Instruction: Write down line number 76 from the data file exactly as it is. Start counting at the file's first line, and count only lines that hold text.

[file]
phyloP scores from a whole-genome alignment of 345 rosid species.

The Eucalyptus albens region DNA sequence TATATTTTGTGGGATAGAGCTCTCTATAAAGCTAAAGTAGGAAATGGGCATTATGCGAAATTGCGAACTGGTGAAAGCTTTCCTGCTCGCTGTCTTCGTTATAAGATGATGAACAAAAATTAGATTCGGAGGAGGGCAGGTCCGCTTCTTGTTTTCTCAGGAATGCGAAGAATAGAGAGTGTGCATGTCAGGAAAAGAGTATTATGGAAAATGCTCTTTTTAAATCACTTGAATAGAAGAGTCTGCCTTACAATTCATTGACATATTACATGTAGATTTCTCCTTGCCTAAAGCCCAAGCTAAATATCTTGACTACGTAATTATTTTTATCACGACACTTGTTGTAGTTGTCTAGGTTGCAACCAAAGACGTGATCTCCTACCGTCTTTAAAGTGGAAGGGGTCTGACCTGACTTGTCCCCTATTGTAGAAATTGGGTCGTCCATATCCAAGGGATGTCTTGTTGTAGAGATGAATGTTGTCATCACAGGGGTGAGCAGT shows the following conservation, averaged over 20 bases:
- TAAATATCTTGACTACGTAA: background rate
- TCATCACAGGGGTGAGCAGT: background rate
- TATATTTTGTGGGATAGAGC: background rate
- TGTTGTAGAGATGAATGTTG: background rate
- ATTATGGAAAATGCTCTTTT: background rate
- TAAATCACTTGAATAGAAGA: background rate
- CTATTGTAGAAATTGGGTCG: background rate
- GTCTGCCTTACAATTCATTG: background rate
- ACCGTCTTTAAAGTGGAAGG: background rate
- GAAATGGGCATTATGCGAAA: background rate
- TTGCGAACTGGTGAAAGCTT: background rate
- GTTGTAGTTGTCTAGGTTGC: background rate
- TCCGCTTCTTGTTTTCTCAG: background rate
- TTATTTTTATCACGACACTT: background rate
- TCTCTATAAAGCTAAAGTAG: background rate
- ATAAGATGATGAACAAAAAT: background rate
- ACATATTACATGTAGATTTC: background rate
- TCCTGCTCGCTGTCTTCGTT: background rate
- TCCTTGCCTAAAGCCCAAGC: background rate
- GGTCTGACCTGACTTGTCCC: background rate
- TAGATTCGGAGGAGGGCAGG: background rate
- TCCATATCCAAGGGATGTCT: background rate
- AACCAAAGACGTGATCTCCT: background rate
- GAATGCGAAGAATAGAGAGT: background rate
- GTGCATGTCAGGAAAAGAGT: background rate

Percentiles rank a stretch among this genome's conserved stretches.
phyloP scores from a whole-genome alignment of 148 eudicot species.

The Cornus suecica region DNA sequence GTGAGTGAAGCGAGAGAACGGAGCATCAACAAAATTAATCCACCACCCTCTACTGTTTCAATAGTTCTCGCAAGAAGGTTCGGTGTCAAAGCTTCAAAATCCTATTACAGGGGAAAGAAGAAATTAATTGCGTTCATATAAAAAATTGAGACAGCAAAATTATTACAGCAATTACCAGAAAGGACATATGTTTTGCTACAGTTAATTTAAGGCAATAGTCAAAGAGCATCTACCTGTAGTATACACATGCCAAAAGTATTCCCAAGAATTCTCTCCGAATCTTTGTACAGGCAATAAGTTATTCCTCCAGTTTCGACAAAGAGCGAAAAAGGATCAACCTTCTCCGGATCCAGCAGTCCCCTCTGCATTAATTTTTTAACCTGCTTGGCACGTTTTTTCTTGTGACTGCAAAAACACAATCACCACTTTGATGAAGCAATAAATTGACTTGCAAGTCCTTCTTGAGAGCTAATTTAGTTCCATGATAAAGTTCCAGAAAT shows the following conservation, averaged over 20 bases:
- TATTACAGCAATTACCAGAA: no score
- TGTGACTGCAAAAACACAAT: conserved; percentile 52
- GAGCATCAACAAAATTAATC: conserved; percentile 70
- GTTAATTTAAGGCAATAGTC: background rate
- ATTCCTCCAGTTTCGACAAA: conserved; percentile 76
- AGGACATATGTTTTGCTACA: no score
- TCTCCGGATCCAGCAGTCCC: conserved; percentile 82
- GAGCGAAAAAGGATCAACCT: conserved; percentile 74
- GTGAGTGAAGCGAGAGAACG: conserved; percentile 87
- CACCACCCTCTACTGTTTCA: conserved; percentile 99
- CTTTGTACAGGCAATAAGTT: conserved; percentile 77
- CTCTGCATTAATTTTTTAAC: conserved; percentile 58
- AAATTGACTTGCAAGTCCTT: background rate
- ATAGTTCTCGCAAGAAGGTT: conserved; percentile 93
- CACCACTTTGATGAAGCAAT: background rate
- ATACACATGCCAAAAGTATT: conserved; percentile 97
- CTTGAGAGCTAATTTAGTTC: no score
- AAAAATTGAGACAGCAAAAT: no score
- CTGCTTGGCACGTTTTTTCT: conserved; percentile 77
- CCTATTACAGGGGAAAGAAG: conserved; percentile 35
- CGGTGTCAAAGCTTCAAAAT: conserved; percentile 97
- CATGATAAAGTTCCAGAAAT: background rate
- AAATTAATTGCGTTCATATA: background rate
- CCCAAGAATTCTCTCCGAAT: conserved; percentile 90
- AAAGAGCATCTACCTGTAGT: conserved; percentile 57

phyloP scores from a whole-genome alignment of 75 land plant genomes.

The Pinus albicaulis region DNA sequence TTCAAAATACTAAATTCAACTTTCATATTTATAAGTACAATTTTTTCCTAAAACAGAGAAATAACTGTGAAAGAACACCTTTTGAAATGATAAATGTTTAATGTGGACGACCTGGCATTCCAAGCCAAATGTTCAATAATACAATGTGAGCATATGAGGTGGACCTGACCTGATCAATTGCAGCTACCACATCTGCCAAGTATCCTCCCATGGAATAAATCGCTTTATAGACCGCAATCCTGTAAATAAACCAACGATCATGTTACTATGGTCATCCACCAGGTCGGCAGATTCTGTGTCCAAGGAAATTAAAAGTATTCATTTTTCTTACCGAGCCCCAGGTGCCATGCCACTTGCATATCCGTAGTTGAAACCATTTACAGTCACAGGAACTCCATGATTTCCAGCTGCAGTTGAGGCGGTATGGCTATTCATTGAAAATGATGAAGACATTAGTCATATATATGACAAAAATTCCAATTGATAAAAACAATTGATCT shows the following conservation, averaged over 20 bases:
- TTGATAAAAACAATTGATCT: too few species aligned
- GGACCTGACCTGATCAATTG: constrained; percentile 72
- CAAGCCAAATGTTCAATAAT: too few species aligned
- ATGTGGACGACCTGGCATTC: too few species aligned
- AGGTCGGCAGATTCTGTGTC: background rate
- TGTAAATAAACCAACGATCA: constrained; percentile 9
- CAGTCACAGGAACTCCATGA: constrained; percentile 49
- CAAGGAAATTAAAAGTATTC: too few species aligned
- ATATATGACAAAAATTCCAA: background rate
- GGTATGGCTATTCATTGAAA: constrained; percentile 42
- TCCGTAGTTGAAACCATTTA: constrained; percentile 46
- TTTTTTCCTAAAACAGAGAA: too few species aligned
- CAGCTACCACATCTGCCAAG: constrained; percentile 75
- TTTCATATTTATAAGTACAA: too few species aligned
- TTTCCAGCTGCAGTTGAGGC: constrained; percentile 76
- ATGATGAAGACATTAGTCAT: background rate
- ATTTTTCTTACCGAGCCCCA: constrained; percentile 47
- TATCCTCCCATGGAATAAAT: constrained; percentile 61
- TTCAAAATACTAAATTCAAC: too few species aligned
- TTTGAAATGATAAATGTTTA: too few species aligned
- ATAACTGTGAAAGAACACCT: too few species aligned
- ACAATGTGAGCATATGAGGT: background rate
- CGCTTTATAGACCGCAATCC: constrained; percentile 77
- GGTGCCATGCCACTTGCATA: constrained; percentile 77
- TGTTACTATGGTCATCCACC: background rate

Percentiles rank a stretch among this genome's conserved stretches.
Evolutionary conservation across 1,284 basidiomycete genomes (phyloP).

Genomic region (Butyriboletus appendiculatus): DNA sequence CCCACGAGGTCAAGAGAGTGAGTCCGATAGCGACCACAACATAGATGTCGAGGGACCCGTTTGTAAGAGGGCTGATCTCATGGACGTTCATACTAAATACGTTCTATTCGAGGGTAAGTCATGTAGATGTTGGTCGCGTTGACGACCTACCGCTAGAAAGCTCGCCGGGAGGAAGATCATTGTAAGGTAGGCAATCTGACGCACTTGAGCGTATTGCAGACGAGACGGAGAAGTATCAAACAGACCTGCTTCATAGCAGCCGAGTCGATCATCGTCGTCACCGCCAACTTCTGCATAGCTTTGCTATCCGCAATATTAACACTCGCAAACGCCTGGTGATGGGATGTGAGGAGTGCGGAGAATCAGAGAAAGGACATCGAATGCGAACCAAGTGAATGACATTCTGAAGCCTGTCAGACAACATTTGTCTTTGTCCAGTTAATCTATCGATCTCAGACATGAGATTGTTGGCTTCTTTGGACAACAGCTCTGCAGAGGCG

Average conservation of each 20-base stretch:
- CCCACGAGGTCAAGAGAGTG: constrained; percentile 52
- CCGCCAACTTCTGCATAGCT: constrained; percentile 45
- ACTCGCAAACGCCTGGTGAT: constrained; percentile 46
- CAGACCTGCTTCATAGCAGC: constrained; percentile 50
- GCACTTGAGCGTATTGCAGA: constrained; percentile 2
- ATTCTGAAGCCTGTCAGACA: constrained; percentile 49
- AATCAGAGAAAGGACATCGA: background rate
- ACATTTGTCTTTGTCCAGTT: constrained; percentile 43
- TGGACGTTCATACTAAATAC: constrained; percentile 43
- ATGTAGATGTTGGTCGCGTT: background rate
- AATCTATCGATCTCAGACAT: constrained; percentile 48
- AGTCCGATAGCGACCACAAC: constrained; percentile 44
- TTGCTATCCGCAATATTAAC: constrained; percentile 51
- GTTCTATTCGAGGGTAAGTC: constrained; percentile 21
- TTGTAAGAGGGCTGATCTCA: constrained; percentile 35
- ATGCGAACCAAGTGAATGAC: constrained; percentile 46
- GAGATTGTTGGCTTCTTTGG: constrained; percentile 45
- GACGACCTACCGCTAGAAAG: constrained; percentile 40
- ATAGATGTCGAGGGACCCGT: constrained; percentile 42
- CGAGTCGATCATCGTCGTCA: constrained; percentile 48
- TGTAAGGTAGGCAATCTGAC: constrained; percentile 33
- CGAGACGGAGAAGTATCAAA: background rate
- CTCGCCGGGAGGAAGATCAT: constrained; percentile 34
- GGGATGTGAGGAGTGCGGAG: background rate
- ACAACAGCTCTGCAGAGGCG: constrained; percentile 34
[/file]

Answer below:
- TTCAAAATACTAAATTCAAC: too few species aligned